Malchus’ story is a small footnote in the Gospels, but it is rich with impact as it contains so much that is easily overlooked in the history changing narrative.
We should do all we can to bring children and young people with additional needs into God’s presence and to rejoice with them when they make little steps of faith.
Let’s work together to ensure that every child and young person is able to learn and develop in the way that works best for them.
Creating a place of true belonging for every child and young person with additional needs, church become better for us all.
Inclusion is about the church taking positive action, not expecting a child, young person, or adult, to ‘fit in’.
“I’ll only be five minutes…” or “I’m in a hurry…” are some of the justifications given.
Take anxiety and worries seriously. It’s easy to put their concerns off, or to convince ourselves that ‘they will be fine’.
Perhaps if we dig a little deeper, we might realise that we are only acting on a part of the story; we’ve missed some vital information, and our response needs to be very different.
Let’s do all we can to be the difference for every child and young person who chooses to journey with us.
Pray that God will give you the faith, persistence and determination to keep on praying, even when we seem to be getting no response.
Due to his various additional needs, James doesn’t really ‘get’ birthdays, but that didn’t mean that we would let the day slip by unnoticed…
While many of us love these films, we need to acknowledge the messages they can give to our children and how these messages can strongly influence them.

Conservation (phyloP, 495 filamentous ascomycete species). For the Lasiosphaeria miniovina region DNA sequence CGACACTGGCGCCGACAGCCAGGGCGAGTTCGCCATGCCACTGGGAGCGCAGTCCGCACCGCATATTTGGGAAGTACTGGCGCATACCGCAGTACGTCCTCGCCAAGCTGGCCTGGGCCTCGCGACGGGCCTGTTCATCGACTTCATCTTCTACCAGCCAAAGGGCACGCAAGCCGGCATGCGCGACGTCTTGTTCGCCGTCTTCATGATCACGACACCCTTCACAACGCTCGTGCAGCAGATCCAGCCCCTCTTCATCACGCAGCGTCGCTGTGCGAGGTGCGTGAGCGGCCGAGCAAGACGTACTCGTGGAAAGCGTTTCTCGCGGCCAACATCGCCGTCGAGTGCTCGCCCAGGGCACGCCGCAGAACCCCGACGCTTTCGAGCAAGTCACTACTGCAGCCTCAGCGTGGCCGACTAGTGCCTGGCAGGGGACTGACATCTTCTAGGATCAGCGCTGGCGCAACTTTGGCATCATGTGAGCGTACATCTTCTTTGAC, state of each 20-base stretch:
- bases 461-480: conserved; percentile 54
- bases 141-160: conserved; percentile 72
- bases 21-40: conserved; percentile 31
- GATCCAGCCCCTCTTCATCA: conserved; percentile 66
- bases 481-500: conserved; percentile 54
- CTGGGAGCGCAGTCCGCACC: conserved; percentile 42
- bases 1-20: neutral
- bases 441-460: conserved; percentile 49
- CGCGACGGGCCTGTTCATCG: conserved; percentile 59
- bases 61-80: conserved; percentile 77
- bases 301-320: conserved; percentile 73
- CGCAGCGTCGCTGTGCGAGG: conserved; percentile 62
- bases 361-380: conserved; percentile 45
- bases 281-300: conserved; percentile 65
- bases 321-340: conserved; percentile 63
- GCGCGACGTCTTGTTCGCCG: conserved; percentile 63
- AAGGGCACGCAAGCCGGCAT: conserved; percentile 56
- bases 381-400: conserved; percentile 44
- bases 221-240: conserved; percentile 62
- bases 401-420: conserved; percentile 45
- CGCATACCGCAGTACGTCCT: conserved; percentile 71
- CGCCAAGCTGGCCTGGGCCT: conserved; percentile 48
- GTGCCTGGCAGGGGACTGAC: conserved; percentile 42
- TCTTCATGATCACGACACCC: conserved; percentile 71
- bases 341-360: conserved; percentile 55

Items that can be helpful in supporting children and young people with a range of additional needs.
An accessible bible study series journeying with Jesus through the three times he was tempted by the devil.
With better understanding about our many sensory processing difficulties, and the right strategies, every leader can learn to make all that they do inclusive.
It is crucial to be sure that God is not just The Father in Heaven, or even Jesus’ Father in Heaven, but Our Father in heaven.
James could visit a small number of familiar safe places but couldn’t go into anywhere new that we have started to visit since epilepsy arrived. Last week, for the first time in five years, that changed.
How about thinking about whether our church, meets the needs of children and young people with additional needs and their families?
Jesus didn’t exclude any of the children. He wants to get to know them, to love them, to rescue them, to journey through life with them.
The more we practice at supporting children and young people with additional needs, the better we will get too.
Halloween can be a confusing, anxiety inducing time for children with additional needs, but they can safely also join in with some fun in an alternative way.
Families with children with additional needs have already seen services delayed, reduced or closed as a result of the Covid-19 pandemic. The current economic climate is only going to continue this downward spiral.
Why neurodiverse children are often perceived to be able to ‘cope’ and be ‘fine’ at school, but can become overwhelmed by the time they get home.
The return to the new school year can be a time of great anxiety and stress for all children, and a challenging and difficult time for parents and carers too.
Siblings can really benefit from extra support but sometimes feel like they are not entitled to it because they are not the sibling with additional needs.